[0018] The method also includes the further step of training restaurant staff in diet plan types so that staff can readily assist customers in choosing diet compliant items from the menu.

[0019] The method further includes the step of providing basic nutritional information for menu items. This could include total calories, amounts of fat, cholesterol, protein, carbohydrates, and fiber, among other things. Glycemic Index figures can also be included.

[0020] Further, the purpose of the foregoing abstract is to enable the United States Patent and Trademark Office and the public generally, and especially the scientists, engineers, and practitioners in the art who are not familiar with patent or legal terms or phraseology, to determine quickly from a cursory inspection the nature and essence of the technical disclosure of the application. The abstract is neither intended to define the invention of the application, which is measure by the claims, nor is it intended to be limiting as to the scope of the invention in any way.

[0021] Still other objects and advantages of the present invention will become readily apparent to those skilled in this art from the following detailed description wherein I have shown and described only the preferred embodiment of the invention, simply by way of illustration of the best mode contemplated by carrying out my invention. As will be realized, the invention is capable of modification in various obvious respects all without departing from the invention. Accordingly, the drawings and description of the preferred embodiment are to be regarded as illustrative in nature, and not as restrictive in nature.

BRIEF DESCRIPTION OF THE DRAWINGS

[0022] FIG. 1 is a diagram of the restaurant format.

[0023] FIG. 2 is a menu utilizing letters and symbols to show menu items compliant with particular diet plans

[0024] FIG. 3 is a menu showing items that grouped by the diet plan they are compliant with.

[0025] FIG. 4 is a menu showing food items which can be prepared to fit a low carbohydrate diet.

[0026] FIG. 5 is a menu showing food items which can be prepared to fit a heart friendly diet.

[0027] FIG. 6 is a menu showing food items which can be prepared to fit a balanced protein and carbohydrate diet.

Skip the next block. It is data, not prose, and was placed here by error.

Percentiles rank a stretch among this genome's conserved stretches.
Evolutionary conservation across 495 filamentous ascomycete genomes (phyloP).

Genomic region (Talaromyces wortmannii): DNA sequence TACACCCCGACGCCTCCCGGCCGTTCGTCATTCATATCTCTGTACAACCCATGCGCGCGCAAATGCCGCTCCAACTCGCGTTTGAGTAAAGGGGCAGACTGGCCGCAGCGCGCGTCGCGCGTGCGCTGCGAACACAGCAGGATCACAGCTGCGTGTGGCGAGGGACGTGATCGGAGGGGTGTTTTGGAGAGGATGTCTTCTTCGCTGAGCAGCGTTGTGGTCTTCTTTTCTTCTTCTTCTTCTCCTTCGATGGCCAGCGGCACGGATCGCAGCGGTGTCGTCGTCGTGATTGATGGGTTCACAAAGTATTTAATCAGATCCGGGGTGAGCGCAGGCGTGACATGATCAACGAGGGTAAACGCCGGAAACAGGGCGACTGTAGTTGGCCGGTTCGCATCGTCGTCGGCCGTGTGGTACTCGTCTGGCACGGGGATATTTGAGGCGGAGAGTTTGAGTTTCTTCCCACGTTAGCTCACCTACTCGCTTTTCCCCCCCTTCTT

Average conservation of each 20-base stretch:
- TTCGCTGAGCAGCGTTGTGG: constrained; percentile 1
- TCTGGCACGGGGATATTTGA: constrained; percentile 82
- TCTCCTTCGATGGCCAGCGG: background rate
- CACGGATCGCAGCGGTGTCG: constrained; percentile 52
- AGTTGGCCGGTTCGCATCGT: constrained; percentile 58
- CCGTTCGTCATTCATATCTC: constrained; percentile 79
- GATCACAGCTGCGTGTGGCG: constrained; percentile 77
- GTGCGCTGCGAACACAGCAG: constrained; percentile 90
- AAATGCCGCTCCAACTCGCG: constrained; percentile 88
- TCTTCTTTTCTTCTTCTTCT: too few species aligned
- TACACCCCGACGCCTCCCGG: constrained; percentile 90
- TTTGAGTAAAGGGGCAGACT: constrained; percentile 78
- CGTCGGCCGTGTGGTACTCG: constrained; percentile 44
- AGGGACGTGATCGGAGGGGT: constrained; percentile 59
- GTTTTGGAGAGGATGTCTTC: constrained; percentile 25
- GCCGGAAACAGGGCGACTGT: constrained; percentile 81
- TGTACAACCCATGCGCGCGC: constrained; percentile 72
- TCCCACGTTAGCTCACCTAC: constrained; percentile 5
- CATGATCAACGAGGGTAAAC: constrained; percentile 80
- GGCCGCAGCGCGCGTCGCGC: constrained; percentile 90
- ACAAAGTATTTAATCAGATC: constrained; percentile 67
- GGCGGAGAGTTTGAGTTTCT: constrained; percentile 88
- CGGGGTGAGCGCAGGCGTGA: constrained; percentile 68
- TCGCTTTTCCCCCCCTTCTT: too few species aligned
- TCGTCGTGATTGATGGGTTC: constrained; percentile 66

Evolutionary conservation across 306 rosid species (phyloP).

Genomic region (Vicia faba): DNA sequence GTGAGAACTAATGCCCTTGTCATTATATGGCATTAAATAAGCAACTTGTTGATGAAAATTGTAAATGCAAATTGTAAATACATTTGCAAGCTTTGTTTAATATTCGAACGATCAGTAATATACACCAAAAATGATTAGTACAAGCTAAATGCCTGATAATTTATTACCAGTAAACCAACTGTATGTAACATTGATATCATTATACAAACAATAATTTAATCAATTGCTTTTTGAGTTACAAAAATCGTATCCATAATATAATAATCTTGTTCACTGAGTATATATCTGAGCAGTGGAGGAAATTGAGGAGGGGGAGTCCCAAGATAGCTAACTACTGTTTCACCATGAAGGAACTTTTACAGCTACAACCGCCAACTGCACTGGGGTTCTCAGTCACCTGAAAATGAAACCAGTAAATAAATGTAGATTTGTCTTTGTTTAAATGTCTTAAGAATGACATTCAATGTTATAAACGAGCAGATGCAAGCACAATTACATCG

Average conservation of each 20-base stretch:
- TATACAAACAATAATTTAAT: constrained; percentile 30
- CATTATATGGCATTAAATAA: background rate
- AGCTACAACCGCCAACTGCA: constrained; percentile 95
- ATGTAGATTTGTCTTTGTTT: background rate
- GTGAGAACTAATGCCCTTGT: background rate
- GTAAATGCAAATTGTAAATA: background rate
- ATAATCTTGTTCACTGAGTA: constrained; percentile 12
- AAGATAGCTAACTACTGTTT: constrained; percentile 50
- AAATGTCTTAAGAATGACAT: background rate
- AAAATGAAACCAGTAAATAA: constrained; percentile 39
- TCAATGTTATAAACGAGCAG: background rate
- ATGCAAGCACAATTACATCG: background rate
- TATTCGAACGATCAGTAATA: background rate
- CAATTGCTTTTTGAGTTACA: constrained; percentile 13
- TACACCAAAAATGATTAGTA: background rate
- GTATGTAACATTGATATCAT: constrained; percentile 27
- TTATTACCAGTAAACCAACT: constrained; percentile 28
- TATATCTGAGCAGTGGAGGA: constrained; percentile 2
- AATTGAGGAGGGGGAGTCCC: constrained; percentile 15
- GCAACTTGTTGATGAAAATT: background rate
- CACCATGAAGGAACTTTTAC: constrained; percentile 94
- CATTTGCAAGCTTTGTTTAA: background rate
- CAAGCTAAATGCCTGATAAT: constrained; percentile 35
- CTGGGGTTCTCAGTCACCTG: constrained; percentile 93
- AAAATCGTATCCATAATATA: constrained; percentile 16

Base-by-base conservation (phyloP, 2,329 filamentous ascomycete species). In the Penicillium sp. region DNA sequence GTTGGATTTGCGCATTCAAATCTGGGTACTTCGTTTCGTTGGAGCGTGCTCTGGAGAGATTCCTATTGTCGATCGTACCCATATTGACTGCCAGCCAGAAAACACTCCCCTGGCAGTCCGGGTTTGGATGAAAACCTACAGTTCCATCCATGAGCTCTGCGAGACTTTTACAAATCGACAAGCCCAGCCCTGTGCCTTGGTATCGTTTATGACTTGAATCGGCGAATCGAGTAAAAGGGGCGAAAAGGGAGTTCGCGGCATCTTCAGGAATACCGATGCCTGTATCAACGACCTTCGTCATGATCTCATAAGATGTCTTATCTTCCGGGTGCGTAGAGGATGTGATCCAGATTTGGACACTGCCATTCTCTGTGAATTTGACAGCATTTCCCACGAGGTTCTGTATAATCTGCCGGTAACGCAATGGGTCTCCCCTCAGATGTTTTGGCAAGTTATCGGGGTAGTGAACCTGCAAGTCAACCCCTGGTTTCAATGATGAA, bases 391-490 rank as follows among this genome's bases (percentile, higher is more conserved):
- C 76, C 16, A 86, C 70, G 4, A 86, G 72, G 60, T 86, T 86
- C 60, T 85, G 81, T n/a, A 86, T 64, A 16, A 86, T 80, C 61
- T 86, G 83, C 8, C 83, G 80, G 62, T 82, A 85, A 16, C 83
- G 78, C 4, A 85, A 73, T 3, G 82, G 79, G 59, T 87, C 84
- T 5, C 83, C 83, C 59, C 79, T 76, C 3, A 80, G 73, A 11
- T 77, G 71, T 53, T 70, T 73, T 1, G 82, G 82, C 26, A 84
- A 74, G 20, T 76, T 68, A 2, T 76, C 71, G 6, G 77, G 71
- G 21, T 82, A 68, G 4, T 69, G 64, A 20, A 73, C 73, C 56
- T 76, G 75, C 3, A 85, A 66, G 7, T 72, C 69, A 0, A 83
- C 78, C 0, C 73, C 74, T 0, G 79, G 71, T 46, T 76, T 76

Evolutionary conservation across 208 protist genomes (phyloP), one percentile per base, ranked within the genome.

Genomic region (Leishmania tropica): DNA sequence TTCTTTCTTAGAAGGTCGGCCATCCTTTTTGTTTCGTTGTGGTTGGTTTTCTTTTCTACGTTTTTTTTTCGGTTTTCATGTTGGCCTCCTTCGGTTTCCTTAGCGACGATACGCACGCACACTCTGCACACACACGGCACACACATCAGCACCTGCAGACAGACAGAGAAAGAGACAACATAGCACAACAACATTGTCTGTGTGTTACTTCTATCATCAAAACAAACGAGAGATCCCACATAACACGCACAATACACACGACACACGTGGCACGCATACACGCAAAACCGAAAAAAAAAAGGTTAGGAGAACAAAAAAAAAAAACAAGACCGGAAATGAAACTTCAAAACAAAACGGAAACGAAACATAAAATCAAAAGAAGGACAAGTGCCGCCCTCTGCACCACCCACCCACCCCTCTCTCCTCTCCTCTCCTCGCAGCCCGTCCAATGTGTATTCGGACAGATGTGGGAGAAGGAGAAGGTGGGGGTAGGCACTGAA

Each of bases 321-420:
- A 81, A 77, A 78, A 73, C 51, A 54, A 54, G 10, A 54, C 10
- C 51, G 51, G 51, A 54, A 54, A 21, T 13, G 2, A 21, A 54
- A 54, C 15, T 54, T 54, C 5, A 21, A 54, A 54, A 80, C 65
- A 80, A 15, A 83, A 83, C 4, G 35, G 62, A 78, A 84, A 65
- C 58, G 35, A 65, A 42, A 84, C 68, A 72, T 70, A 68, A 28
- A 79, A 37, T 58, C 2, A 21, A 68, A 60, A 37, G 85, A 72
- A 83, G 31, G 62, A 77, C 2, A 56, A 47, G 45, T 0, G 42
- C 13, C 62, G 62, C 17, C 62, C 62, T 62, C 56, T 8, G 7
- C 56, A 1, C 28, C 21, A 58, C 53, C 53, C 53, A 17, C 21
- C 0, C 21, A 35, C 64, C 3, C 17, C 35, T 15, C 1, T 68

[0028] FIG. 7 is a menu showing food items which can be prepared to fit a vegetarian diet.

DESCRIPTION OF THE PREFERRED EMBODIMENT

[0029] While the invention is susceptible of various modifications and alternative constructions, certain illustrated embodiments thereof have been shown in the drawings and will be described below in detail. It should be understood, however, that there is no intention to limit the invention to the specific form disclosed, but, on the contrary, the invention is to cover all modifications, alternative constructions, and equivalents falling within the spirit and scope of the invention as defined in the claims.

[0030] The present invention is a restaurant with a format that offers a traditional selection of foods that would be familiar to a consumer that frequents traditional restaurants, whether they be fast food or full-service. The restaurant format of the invention would present these food choices in a manner by which the customer could easily and quickly evaluate his/her compliance with his/her selected diet plan. FIGS. 1-7 show some preferred embodiments of the invention.

[0031] The present invention is also a menu type and method of making a menu for informed food selection that conveys diet information to the consumer. There are several ways to do this, which will be discussed as examples, while noting that the claims define the limit of the invention, not the embodiments described as preferred.

[0032] FIG. 1 is a diagram of the flow of the restaurant format of the invention. Menu 12 is shown in generalized form, with food selections listed which are identified as being compliant with various diet types. More specific examples of menu types are shown in the other figures. At 14, the customer selects a food item that is compliant with, or can be prepared to be compliant with, his/her preferred diet type. At 16, the customer's order is presented to the kitchen, where the customer's food selection and diet type are used to select ingredients for the food. This could mean that if the customer selected a hamburger, various types of hamburger patties might be chosen to satisfy the customer's diet preference. For example, these choices could include a low fat meat patty, a vegetarian patty, or a fish patty. These choices are shown at 18. At 20, the customer's diet preference would be used to determine a cooking method, such as frying, broiling, baking, or steaming. At 22, the customer's diet preference would be used to select side dishes or condiments that would accompany the food selection or make up a meal. At 24, the food selection, prepared in a way to be compliant with the customers selected diet, is presented to the customer.

[0033] Another aspect of the invention is the method by which the restaurant accomplishes the goal of serving food that allows and encourages customers to eat out while adhering to their diet/nutrition plan of choice. The restaurant accomplishes this task in the following ways: